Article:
Are Airbnbs banned in Hawaii? New law seeks to cracks down on short-term rentals.

Airbnb listings and different short-term trip leases in Hawaii are one step nearer to being phased out because the state grapples with a housing disaster exacerbated by final yr’s wildfires on Maui.

A invoice with the potential to reshape trip rental regulation throughout the state handed the Senate and the House on Wednesday and now awaits Hawaii Gov. Josh Green’s signature – who already promised to signal it if it hits his desk. If signed, the brand new law will go into impact on July 1.

SB2919 would grant every Hawaii county the authority to redefine zoning ordinances, together with changing short-term leases into long-term residential housing, in order to “guide the overall future development of the county.” Those who violate the law can be charged a effective of $10,000 per day.

Significant change gained’t occur in a single day, however it’s the first main laws regulating short-term trip leases statewide, in accordance to Hawaii Sen. Jarrett Keohokalole, who launched the invoice.

“It’s huge,” Keohokalole informed USA TODAY.

The invoice truly overturns a 1957 ordinance that drove Native Hawaiian communities from their houses and transformed their land into sugar plantations. Many of the opposite zoning ordinances are outdated, Keohokalole stated, and don’t replicate the inflow of international traders or overtourism.

Should I go to Maui now? Maui businesses ask for responsible tourists to help economy after fires

Destroyed homes and businesses are seen in the aftermath of the Maui wildfires in Lahaina, Hawaii.Destroyed homes and businesses are seen in the aftermath of the Maui wildfires in Lahaina, Hawaii.

Destroyed houses and companies are seen in the aftermath of the Maui wildfires in Lahaina, Hawaii.

“We know the majority of STRs (short-term rentals) in Hawaii are illegal, owned by non-residents, and contribute to skyrocketing housing costs,” Gov. Green posted on X, previously Twitter, final week. “We support Senate Bill 2919 to empower counties to regulate STRs and potentially phase them out.”

Housing affordability in Hawaii has worsened over the previous twenty years. A single-family house value 4 instances as a lot in 2023 than in 2000, and fewer than one-third of households may even afford the everyday native house, in accordance to the Hawaii Housing Factbook by the Economic Research Organization and the University of Hawaii. Rents additionally proceed to rise, and Maui has the most costly median hire in the state – a typical residence is $2,500 a month.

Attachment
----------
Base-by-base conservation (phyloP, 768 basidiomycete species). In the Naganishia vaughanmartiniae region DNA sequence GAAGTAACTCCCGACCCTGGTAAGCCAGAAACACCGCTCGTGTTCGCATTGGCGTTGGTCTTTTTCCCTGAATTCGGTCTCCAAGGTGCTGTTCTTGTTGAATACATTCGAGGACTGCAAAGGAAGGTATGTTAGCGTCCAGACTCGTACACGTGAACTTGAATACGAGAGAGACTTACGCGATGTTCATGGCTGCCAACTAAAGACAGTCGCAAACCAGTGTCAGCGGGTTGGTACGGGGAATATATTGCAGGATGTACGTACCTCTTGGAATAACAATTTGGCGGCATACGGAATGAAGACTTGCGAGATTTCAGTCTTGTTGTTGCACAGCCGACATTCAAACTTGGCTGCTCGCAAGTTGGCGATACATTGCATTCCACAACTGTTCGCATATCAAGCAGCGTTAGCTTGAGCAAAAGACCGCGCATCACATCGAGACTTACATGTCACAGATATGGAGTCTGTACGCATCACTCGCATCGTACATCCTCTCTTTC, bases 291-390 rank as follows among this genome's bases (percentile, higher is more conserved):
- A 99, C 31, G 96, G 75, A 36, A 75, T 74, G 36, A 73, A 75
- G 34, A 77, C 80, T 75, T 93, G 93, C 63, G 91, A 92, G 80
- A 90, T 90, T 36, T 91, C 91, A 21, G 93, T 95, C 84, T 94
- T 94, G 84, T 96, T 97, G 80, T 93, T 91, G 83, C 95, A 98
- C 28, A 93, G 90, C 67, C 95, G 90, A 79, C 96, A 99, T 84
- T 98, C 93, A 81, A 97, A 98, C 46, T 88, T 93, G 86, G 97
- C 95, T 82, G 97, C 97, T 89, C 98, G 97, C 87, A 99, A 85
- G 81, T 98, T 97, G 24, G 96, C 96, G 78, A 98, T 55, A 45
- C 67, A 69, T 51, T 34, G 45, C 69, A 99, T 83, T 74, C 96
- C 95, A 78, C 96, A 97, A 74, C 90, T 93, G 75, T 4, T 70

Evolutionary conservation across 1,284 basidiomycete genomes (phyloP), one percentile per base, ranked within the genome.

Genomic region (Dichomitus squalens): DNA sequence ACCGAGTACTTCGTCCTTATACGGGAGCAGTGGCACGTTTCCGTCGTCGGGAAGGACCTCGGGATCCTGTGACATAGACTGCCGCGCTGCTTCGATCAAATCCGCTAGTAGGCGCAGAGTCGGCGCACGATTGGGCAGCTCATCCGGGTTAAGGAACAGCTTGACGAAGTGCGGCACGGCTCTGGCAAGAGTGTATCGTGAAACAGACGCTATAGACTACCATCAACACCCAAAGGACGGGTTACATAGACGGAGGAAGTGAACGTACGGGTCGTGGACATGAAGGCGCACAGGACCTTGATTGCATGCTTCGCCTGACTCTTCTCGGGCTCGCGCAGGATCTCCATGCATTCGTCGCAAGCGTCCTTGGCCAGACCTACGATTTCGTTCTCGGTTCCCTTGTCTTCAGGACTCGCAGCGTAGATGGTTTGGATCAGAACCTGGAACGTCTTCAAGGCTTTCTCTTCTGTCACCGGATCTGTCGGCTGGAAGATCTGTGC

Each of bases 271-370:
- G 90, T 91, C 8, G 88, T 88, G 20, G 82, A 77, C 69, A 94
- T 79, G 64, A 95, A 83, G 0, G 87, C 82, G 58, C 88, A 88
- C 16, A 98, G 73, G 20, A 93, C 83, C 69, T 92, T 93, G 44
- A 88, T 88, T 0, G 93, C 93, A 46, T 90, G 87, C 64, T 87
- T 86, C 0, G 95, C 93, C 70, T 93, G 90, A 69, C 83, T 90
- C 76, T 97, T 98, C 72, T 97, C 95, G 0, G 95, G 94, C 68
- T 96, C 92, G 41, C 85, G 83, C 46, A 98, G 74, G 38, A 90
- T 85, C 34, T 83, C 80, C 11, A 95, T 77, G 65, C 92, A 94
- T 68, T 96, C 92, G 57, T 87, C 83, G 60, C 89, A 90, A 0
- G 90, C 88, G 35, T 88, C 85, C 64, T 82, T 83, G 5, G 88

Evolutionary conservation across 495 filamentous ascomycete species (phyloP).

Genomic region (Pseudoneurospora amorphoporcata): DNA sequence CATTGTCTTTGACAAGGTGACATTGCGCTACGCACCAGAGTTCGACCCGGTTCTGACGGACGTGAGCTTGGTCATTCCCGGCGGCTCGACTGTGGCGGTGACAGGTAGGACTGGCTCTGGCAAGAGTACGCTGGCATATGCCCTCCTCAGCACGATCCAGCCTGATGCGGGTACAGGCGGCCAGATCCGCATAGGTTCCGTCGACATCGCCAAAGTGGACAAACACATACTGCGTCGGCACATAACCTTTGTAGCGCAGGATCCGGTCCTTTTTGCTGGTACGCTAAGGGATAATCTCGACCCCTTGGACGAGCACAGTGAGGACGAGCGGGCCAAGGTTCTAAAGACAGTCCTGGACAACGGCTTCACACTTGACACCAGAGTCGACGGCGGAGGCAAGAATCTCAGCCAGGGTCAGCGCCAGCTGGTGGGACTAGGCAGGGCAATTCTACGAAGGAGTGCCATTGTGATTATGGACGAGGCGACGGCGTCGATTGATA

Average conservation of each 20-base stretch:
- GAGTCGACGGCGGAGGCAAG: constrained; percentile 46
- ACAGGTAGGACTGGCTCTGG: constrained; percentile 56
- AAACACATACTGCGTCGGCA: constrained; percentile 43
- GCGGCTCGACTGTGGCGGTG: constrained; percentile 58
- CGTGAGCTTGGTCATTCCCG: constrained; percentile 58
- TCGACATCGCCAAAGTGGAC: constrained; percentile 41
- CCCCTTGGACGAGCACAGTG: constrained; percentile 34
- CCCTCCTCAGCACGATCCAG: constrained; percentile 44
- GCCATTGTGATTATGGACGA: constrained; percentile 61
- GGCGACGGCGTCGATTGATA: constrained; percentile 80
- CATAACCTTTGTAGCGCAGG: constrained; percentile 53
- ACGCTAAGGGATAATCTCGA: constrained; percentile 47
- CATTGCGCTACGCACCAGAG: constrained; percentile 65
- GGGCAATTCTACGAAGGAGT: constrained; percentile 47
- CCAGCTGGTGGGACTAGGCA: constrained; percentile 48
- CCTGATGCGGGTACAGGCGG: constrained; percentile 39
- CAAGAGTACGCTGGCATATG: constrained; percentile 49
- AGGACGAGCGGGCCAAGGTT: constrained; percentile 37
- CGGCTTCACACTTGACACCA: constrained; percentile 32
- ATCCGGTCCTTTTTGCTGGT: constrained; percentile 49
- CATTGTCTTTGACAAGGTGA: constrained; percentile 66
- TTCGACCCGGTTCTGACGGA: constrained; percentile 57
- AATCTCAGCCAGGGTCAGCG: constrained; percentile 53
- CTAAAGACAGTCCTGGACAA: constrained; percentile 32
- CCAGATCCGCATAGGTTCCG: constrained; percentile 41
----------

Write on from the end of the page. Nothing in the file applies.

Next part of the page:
Part of that’s due to the excessive proportion of short-term leases in Hawaii’s housing inventory. About 30,000 of Hawaii’s 557,000 complete housing items, or 5.5%, are short-term leases, in contrast to cities like Las Vegas, the place solely 3% are short-term leases, the report stated. It’s even worse in Maui, the place trip leases account for 15% of the island’s complete housing provide.

August’s wildfires, which destroyed the vast majority of Lahaina and displaced 1000’s of West Maui residents, solely amplified the housing disaster on Maui. “With Lahaina, we’re in an emergency situation,” Jordan Ruidas of Native Hawaiian-led neighborhood group Lahaina Strong informed USA TODAY.

“The fire burned away the majority of our working-class housing,” she stated. “We’re in shambles, and people are still waiting for long-term housing.”

Ruidas stated round 3,000 displaced residents are nonetheless dwelling in motels, over eight months for the reason that fires ravaged West Maui. Some are leaving Hawaii completely due to the dearth of secure long-term housing.

“What’s become clearer, at least in Lahaina and that outlying community, is that so much of the housing stock on that part of the island has been converted into vacation rentals that the survivors are struggling to find places to live,” stated Keohokalole.

Maui County Mayor Bissen has said that he needs to “increase the inventory of available long-term units for people of Maui” and even proposed tax incentives for house owners to convert their items into long-term housing in November.

“It’s not an inventory problem, it’s the fact that the inventory is being used for something that’s not helping the community,” stated Ruidas.

Kathleen Wong is a journey reporter for USA TODAY primarily based in Hawaii. You can attain her at [email protected].

This article initially appeared on USA TODAY: New Hawaii law cracks down on vacation rentals amid housing crisis

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